When all of this music sounds like you know what you want to say, then it will have been of all worth, ever. You will be something complete unto yourself, present and unique.
Critics... They're like traffic cops. They say what they have to say, then leave, and another guy moves in ,and he has his say - and it's often just the opposite. The result is either critical acclaim or critical murder, and neither has any bearing on my music or direction.
I don't know any artists that are really emotionally well adjusted. In fact, I think we're all pretty much insane.
More than any other place, New York is where I felt I belonged. I prefer the Lower East Side to any place on the planet. I can be who I am there, and I couldn't do that anywhere I lived as a child. I never fit in when I lived in California, even though that's where my roots are.
The most audacious thing I could possibly state in this day and age is that life is worth living. It's worth being bashed against. It's worth getting scarred by. It's worth pouring yourself over every one of its coals.
When I was a kid. I started writing when I was 13. I got my first electric guitar when I was 13, but I'd always been singing. I had my first little acoustic when I was six. But I started being in bands when I was 13. Crappy rock bands, avant-garde things where we'd, like, 'wanna go against the norm, man.'
I'm actually the son of Mary Guibert. My mother was born in the Panama Canal zone and came to America when she was five with my grandmother and grandfather, and that was the family I knew. Everybody sang; everybody had songs all the time, and they loved music.
I became a human jukebox, learning all these songs I'd always known, discovering the basics of what I do. The cathartic part was in the essential act of singing. When is it that the voice becomes an elixir? It's during flirting, courtship, sex. Music's all that.
In my early shows, I wanted to put myself through a new childhood, disintegrating my whole identity to let the real one emerge. I became a human jukebox, learning all these songs I'd always known, discovering the basics of what I do. The cathartic part was in the essential act of singing.
I like a spirituality with a God that knows how to drive a car, that knows how to take his girl to the dance club, dance all night, have a little drink, kiss the kid when they come back in and go to sleep. God doesn't need a chauffeur - he needs to drive himself.
I'm not 'Grace.' That album is like a brick onto itself. It's like a coffin that I put certain feelings and observations in so that they can be capsulized forever. I wanted to put them there so I would be free to move on.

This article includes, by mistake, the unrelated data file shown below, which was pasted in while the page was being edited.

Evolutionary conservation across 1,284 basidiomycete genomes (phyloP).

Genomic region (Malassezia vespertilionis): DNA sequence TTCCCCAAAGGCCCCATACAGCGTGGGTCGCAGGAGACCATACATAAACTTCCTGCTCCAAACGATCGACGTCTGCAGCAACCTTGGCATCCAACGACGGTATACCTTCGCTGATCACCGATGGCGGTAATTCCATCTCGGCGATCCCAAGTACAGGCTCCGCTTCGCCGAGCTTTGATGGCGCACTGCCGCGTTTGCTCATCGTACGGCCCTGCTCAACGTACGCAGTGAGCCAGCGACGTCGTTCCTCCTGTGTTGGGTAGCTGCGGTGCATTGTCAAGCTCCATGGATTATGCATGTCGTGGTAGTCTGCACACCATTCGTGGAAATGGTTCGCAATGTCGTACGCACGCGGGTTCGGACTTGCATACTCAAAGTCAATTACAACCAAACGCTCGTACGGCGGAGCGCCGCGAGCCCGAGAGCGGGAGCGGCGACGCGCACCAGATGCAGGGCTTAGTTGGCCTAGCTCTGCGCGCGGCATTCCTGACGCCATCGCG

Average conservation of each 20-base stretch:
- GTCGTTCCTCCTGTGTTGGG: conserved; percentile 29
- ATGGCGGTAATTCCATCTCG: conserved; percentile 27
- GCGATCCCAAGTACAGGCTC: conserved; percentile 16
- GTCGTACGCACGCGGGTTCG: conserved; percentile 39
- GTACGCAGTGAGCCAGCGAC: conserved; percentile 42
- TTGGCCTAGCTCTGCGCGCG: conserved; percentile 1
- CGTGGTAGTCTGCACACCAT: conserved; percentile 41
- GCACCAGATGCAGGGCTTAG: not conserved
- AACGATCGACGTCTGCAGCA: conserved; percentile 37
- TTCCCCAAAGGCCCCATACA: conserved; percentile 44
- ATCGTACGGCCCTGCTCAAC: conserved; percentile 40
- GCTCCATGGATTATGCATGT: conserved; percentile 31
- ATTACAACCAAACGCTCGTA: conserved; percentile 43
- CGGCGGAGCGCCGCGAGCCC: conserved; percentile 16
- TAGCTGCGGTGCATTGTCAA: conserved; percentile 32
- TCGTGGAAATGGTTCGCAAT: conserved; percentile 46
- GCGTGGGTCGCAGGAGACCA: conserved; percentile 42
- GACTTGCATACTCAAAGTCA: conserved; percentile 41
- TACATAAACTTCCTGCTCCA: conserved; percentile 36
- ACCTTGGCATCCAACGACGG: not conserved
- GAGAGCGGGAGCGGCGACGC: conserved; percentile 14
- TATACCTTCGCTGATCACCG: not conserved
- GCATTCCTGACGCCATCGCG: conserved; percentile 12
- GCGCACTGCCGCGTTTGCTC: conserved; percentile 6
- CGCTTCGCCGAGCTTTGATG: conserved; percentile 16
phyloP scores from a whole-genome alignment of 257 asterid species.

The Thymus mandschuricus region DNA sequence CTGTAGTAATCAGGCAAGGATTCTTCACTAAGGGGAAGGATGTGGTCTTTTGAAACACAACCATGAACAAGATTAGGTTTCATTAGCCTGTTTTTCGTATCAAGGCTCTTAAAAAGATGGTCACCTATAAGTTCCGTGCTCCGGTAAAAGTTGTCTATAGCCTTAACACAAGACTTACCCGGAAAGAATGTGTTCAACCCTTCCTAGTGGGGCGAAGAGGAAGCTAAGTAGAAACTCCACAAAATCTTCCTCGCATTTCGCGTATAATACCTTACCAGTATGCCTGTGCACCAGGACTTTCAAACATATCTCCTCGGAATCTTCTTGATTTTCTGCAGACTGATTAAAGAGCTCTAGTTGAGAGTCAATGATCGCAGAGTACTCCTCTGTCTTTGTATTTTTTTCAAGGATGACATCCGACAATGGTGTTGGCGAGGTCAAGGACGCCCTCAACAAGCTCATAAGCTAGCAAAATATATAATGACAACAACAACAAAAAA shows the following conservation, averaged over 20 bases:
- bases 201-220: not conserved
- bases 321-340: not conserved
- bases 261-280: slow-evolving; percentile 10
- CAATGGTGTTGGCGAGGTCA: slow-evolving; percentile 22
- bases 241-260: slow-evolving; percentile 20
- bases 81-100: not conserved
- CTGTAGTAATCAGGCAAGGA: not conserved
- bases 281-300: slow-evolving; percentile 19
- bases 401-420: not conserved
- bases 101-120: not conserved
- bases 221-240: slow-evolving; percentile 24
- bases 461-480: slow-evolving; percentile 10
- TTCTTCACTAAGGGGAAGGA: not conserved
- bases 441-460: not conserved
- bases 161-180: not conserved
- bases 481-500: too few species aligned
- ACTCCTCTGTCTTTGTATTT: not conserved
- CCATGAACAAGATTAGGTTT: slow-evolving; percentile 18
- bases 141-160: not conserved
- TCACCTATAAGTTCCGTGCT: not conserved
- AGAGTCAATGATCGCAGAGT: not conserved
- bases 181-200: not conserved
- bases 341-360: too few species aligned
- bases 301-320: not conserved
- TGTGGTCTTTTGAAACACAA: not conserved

Words are beautiful but restricted. They're very masculine, with a compact frame. But voice is over the dark, the place where there's nothing to hang on: it comes from a part of yourself that simply knows, expresses itself, and is.
Critics try to pin so many different inaccuracies on me and my music; they look at the complicated things and try to simplify them. They think they can nail your whole life down just by knowing the bare bones of your history in partaking in 10 minutes of conversation.
I'm far from being a consummate artist. I mean, this is just my first album, and the work is very new. I'm just beginning, and I'm certainly not worthy of demigod status. There's absolutely no danger of me reaching that.
I want to be ripped apart by music. I want it to be something that feeds and replenishes, or that totally sucks the life out of you. I want to be dashed against the rocks.
My personal aesthetic is to be affected directly by everything about what you're seeing... I don't mind being dashed on the rocks... My most base act of defiance is to live a long time and still rock.
I disoriented myself from everything about being a human being and just played and played and played and sang and sang and sang.
I started writing when I was 13. I got my first electric guitar when I was 13, but I'd always been singing. I had my first little acoustic when I was six. But I started being in bands when I was 13.
I've always liked the electric guitar better. Even though the acoustic can be a very sexy and mysterious instrument, I can go to way more places with an electric.
The only goal is in the process. The process is in the thing with little flashes of light: those are the gigs, the live shows... it's the life in between. That's all I've got.